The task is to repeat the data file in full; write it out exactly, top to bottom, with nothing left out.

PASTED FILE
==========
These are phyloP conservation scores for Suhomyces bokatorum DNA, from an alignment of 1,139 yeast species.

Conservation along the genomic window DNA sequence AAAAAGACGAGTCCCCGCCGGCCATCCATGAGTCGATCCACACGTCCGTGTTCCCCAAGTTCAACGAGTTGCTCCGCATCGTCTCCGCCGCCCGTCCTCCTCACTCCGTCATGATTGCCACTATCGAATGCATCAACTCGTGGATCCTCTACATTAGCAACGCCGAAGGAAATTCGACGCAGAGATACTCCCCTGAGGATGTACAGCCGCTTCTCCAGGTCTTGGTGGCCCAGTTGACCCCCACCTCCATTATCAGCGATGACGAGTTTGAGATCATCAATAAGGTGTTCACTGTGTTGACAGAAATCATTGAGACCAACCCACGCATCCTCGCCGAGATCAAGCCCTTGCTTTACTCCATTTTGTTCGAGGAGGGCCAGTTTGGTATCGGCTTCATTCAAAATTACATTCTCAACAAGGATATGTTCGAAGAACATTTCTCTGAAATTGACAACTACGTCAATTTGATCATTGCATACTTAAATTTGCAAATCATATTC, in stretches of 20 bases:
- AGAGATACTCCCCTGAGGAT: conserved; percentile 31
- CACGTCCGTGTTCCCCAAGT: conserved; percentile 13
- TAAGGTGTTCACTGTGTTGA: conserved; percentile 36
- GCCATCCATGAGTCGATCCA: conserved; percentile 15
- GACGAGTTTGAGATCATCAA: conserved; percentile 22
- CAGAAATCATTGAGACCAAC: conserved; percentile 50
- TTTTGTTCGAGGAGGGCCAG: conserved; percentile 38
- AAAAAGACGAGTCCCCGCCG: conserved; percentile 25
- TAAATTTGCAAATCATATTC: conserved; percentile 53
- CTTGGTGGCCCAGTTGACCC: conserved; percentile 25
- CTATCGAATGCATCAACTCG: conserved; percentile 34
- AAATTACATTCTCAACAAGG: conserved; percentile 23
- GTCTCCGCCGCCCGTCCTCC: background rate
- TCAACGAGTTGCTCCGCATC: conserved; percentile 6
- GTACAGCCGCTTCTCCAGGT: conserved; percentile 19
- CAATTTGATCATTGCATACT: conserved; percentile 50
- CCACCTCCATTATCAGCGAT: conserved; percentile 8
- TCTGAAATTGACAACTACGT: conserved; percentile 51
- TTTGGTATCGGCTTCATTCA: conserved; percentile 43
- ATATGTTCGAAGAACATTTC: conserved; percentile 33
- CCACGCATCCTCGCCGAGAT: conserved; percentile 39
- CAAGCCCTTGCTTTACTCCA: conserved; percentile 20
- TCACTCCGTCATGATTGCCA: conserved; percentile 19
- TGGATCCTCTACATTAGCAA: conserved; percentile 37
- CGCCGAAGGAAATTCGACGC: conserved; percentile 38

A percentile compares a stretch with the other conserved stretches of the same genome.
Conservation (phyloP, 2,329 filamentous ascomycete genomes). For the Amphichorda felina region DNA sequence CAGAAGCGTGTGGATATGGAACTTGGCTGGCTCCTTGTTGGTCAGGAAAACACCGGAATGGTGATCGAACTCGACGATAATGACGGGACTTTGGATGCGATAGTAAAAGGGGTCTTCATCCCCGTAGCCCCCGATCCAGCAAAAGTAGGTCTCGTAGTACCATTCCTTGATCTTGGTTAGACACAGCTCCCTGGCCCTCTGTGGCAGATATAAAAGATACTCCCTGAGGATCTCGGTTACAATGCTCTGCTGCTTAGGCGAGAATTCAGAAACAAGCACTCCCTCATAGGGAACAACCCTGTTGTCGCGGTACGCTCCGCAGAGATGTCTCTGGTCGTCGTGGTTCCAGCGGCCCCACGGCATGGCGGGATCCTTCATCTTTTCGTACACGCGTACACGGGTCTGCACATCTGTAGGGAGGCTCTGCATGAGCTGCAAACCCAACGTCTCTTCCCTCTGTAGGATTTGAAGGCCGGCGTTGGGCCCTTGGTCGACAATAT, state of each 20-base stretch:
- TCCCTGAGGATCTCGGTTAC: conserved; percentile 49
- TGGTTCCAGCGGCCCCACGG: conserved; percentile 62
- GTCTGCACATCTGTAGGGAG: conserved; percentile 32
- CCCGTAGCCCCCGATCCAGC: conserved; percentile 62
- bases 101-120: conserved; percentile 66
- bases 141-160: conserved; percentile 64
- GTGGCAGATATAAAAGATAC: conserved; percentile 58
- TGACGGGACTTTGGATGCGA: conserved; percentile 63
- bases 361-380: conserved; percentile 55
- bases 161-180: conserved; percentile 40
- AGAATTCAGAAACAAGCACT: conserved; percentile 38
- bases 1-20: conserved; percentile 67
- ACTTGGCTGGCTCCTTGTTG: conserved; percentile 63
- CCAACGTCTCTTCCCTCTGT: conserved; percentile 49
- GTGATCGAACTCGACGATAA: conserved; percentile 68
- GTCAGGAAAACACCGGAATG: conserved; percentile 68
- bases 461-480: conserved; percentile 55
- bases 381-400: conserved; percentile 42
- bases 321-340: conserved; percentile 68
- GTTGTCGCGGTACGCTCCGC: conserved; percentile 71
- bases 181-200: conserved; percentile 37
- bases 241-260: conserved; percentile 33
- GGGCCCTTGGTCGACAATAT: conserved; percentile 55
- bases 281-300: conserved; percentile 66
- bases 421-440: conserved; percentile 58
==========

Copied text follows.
These are phyloP conservation scores for Suhomyces bokatorum DNA, from an alignment of 1,139 yeast species.

Conservation along the genomic window DNA sequence AAAAAGACGAGTCCCCGCCGGCCATCCATGAGTCGATCCACACGTCCGTGTTCCCCAAGTTCAACGAGTTGCTCCGCATCGTCTCCGCCGCCCGTCCTCCTCACTCCGTCATGATTGCCACTATCGAATGCATCAACTCGTGGATCCTCTACATTAGCAACGCCGAAGGAAATTCGACGCAGAGATACTCCCCTGAGGATGTACAGCCGCTTCTCCAGGTCTTGGTGGCCCAGTTGACCCCCACCTCCATTATCAGCGATGACGAGTTTGAGATCATCAATAAGGTGTTCACTGTGTTGACAGAAATCATTGAGACCAACCCACGCATCCTCGCCGAGATCAAGCCCTTGCTTTACTCCATTTTGTTCGAGGAGGGCCAGTTTGGTATCGGCTTCATTCAAAATTACATTCTCAACAAGGATATGTTCGAAGAACATTTCTCTGAAATTGACAACTACGTCAATTTGATCATTGCATACTTAAATTTGCAAATCATATTC, in stretches of 20 bases:
- AGAGATACTCCCCTGAGGAT: conserved; percentile 31
- CACGTCCGTGTTCCCCAAGT: conserved; percentile 13
- TAAGGTGTTCACTGTGTTGA: conserved; percentile 36
- GCCATCCATGAGTCGATCCA: conserved; percentile 15
- GACGAGTTTGAGATCATCAA: conserved; percentile 22
- CAGAAATCATTGAGACCAAC: conserved; percentile 50
- TTTTGTTCGAGGAGGGCCAG: conserved; percentile 38
- AAAAAGACGAGTCCCCGCCG: conserved; percentile 25
- TAAATTTGCAAATCATATTC: conserved; percentile 53
- CTTGGTGGCCCAGTTGACCC: conserved; percentile 25
- CTATCGAATGCATCAACTCG: conserved; percentile 34
- AAATTACATTCTCAACAAGG: conserved; percentile 23
- GTCTCCGCCGCCCGTCCTCC: background rate
- TCAACGAGTTGCTCCGCATC: conserved; percentile 6
- GTACAGCCGCTTCTCCAGGT: conserved; percentile 19
- CAATTTGATCATTGCATACT: conserved; percentile 50
- CCACCTCCATTATCAGCGAT: conserved; percentile 8
- TCTGAAATTGACAACTACGT: conserved; percentile 51
- TTTGGTATCGGCTTCATTCA: conserved; percentile 43
- ATATGTTCGAAGAACATTTC: conserved; percentile 33
- CCACGCATCCTCGCCGAGAT: conserved; percentile 39
- CAAGCCCTTGCTTTACTCCA: conserved; percentile 20
- TCACTCCGTCATGATTGCCA: conserved; percentile 19
- TGGATCCTCTACATTAGCAA: conserved; percentile 37
- CGCCGAAGGAAATTCGACGC: conserved; percentile 38

A percentile compares a stretch with the other conserved stretches of the same genome.
Conservation (phyloP, 2,329 filamentous ascomycete genomes). For the Amphichorda felina region DNA sequence CAGAAGCGTGTGGATATGGAACTTGGCTGGCTCCTTGTTGGTCAGGAAAACACCGGAATGGTGATCGAACTCGACGATAATGACGGGACTTTGGATGCGATAGTAAAAGGGGTCTTCATCCCCGTAGCCCCCGATCCAGCAAAAGTAGGTCTCGTAGTACCATTCCTTGATCTTGGTTAGACACAGCTCCCTGGCCCTCTGTGGCAGATATAAAAGATACTCCCTGAGGATCTCGGTTACAATGCTCTGCTGCTTAGGCGAGAATTCAGAAACAAGCACTCCCTCATAGGGAACAACCCTGTTGTCGCGGTACGCTCCGCAGAGATGTCTCTGGTCGTCGTGGTTCCAGCGGCCCCACGGCATGGCGGGATCCTTCATCTTTTCGTACACGCGTACACGGGTCTGCACATCTGTAGGGAGGCTCTGCATGAGCTGCAAACCCAACGTCTCTTCCCTCTGTAGGATTTGAAGGCCGGCGTTGGGCCCTTGGTCGACAATAT, state of each 20-base stretch:
- TCCCTGAGGATCTCGGTTAC: conserved; percentile 49
- TGGTTCCAGCGGCCCCACGG: conserved; percentile 62
- GTCTGCACATCTGTAGGGAG: conserved; percentile 32
- CCCGTAGCCCCCGATCCAGC: conserved; percentile 62
- bases 101-120: conserved; percentile 66
- bases 141-160: conserved; percentile 64
- GTGGCAGATATAAAAGATAC: conserved; percentile 58
- TGACGGGACTTTGGATGCGA: conserved; percentile 63
- bases 361-380: conserved; percentile 55
- bases 161-180: conserved; percentile 40
- AGAATTCAGAAACAAGCACT: conserved; percentile 38
- bases 1-20: conserved; percentile 67
- ACTTGGCTGGCTCCTTGTTG: conserved; percentile 63
- CCAACGTCTCTTCCCTCTGT: conserved; percentile 49
- GTGATCGAACTCGACGATAA: conserved; percentile 68
- GTCAGGAAAACACCGGAATG: conserved; percentile 68
- bases 461-480: conserved; percentile 55
- bases 381-400: conserved; percentile 42
- bases 321-340: conserved; percentile 68
- GTTGTCGCGGTACGCTCCGC: conserved; percentile 71
- bases 181-200: conserved; percentile 37
- bases 241-260: conserved; percentile 33
- GGGCCCTTGGTCGACAATAT: conserved; percentile 55
- bases 281-300: conserved; percentile 66
- bases 421-440: conserved; percentile 58